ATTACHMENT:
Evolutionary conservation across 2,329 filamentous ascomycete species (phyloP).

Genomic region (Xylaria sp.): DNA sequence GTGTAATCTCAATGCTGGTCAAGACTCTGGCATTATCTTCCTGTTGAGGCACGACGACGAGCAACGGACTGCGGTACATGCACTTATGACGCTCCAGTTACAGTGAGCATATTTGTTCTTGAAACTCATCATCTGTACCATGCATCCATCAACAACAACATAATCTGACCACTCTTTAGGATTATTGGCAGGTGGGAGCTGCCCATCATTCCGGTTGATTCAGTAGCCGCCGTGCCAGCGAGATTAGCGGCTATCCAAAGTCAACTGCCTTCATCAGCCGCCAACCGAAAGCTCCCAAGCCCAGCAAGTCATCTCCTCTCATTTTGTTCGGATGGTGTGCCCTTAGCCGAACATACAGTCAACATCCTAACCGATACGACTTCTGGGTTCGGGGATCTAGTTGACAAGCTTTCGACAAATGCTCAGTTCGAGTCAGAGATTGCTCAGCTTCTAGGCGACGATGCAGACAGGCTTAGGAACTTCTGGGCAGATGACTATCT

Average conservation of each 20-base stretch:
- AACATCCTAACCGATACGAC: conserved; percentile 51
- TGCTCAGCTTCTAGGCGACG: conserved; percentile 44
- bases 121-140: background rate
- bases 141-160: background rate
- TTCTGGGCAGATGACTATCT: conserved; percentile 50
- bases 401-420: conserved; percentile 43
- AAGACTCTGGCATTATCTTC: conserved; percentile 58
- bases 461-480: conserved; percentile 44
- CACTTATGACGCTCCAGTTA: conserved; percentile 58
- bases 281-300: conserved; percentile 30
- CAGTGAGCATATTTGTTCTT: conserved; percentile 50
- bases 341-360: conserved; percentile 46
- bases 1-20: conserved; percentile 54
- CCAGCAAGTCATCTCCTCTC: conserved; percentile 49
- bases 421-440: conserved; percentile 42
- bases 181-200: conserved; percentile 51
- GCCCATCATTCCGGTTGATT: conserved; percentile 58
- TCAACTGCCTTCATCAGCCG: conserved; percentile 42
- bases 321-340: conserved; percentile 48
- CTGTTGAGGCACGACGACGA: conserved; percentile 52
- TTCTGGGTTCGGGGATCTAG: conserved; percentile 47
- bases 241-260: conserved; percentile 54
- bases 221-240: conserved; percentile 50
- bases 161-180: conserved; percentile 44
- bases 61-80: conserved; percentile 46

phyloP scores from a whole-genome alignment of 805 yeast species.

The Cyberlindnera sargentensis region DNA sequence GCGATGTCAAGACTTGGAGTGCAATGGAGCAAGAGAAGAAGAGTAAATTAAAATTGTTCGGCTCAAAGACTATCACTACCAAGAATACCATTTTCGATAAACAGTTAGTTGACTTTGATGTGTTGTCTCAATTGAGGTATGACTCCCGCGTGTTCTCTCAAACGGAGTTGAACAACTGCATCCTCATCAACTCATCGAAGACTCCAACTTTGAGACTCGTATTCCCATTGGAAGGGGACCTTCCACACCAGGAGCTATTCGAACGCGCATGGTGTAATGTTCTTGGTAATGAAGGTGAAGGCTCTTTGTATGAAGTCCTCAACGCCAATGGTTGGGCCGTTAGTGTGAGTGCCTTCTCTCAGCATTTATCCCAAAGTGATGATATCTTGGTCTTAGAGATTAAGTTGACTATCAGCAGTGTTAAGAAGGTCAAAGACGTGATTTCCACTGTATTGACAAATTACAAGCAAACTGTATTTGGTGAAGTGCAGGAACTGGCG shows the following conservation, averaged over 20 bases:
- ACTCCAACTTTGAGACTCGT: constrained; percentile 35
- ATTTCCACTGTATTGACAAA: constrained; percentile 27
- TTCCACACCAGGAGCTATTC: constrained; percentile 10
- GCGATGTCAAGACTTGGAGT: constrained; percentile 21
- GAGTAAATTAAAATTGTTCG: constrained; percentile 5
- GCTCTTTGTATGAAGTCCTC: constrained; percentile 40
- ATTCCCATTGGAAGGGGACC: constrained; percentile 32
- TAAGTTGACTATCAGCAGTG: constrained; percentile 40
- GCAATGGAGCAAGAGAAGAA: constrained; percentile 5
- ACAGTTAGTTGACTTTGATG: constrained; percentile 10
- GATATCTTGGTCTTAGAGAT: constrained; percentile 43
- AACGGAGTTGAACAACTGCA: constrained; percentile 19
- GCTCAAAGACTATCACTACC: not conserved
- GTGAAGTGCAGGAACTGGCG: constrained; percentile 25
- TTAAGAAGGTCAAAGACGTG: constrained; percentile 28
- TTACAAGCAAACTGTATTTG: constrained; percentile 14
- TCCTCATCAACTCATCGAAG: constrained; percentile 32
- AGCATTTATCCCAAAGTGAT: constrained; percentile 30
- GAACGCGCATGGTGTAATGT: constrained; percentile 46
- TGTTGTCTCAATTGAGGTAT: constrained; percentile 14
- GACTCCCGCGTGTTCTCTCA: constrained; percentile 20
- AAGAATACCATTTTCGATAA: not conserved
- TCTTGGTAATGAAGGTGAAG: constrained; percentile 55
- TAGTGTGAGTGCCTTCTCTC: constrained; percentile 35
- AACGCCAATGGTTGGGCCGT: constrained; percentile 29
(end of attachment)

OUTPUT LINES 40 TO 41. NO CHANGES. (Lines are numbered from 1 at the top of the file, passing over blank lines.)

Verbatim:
- ACAGTTAGTTGACTTTGATG: constrained; percentile 10
- GATATCTTGGTCTTAGAGAT: constrained; percentile 43